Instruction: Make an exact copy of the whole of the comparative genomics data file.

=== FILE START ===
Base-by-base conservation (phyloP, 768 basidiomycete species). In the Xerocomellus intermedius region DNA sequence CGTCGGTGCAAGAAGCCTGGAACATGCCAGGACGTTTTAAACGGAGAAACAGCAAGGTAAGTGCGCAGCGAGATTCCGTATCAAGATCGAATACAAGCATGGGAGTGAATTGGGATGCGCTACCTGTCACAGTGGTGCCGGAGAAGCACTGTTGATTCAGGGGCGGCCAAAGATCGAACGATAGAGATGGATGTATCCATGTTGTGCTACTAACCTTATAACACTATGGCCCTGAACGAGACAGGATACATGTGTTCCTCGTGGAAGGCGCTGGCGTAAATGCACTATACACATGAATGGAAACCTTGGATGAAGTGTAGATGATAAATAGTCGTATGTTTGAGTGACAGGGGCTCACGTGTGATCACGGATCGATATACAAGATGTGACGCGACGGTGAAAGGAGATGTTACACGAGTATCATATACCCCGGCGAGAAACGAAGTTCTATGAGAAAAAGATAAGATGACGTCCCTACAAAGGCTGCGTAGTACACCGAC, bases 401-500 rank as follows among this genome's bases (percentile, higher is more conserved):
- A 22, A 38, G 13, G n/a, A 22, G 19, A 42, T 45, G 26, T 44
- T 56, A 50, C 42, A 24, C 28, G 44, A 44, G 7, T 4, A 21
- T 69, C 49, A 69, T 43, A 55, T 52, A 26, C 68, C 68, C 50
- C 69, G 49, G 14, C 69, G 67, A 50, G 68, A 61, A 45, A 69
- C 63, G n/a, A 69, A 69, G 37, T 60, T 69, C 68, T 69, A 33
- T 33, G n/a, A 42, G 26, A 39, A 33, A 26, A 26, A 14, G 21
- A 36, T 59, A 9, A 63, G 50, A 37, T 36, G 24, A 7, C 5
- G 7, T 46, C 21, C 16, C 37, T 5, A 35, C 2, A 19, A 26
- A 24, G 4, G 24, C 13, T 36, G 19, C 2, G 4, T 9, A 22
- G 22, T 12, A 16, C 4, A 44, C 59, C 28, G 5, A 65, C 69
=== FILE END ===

Base-by-base conservation (phyloP, 768 basidiomycete species). In the Xerocomellus intermedius region DNA sequence CGTCGGTGCAAGAAGCCTGGAACATGCCAGGACGTTTTAAACGGAGAAACAGCAAGGTAAGTGCGCAGCGAGATTCCGTATCAAGATCGAATACAAGCATGGGAGTGAATTGGGATGCGCTACCTGTCACAGTGGTGCCGGAGAAGCACTGTTGATTCAGGGGCGGCCAAAGATCGAACGATAGAGATGGATGTATCCATGTTGTGCTACTAACCTTATAACACTATGGCCCTGAACGAGACAGGATACATGTGTTCCTCGTGGAAGGCGCTGGCGTAAATGCACTATACACATGAATGGAAACCTTGGATGAAGTGTAGATGATAAATAGTCGTATGTTTGAGTGACAGGGGCTCACGTGTGATCACGGATCGATATACAAGATGTGACGCGACGGTGAAAGGAGATGTTACACGAGTATCATATACCCCGGCGAGAAACGAAGTTCTATGAGAAAAAGATAAGATGACGTCCCTACAAAGGCTGCGTAGTACACCGAC, bases 401-500 rank as follows among this genome's bases (percentile, higher is more conserved):
- A 22, A 38, G 13, G n/a, A 22, G 19, A 42, T 45, G 26, T 44
- T 56, A 50, C 42, A 24, C 28, G 44, A 44, G 7, T 4, A 21
- T 69, C 49, A 69, T 43, A 55, T 52, A 26, C 68, C 68, C 50
- C 69, G 49, G 14, C 69, G 67, A 50, G 68, A 61, A 45, A 69
- C 63, G n/a, A 69, A 69, G 37, T 60, T 69, C 68, T 69, A 33
- T 33, G n/a, A 42, G 26, A 39, A 33, A 26, A 26, A 14, G 21
- A 36, T 59, A 9, A 63, G 50, A 37, T 36, G 24, A 7, C 5
- G 7, T 46, C 21, C 16, C 37, T 5, A 35, C 2, A 19, A 26
- A 24, G 4, G 24, C 13, T 36, G 19, C 2, G 4, T 9, A 22
- G 22, T 12, A 16, C 4, A 44, C 59, C 28, G 5, A 65, C 69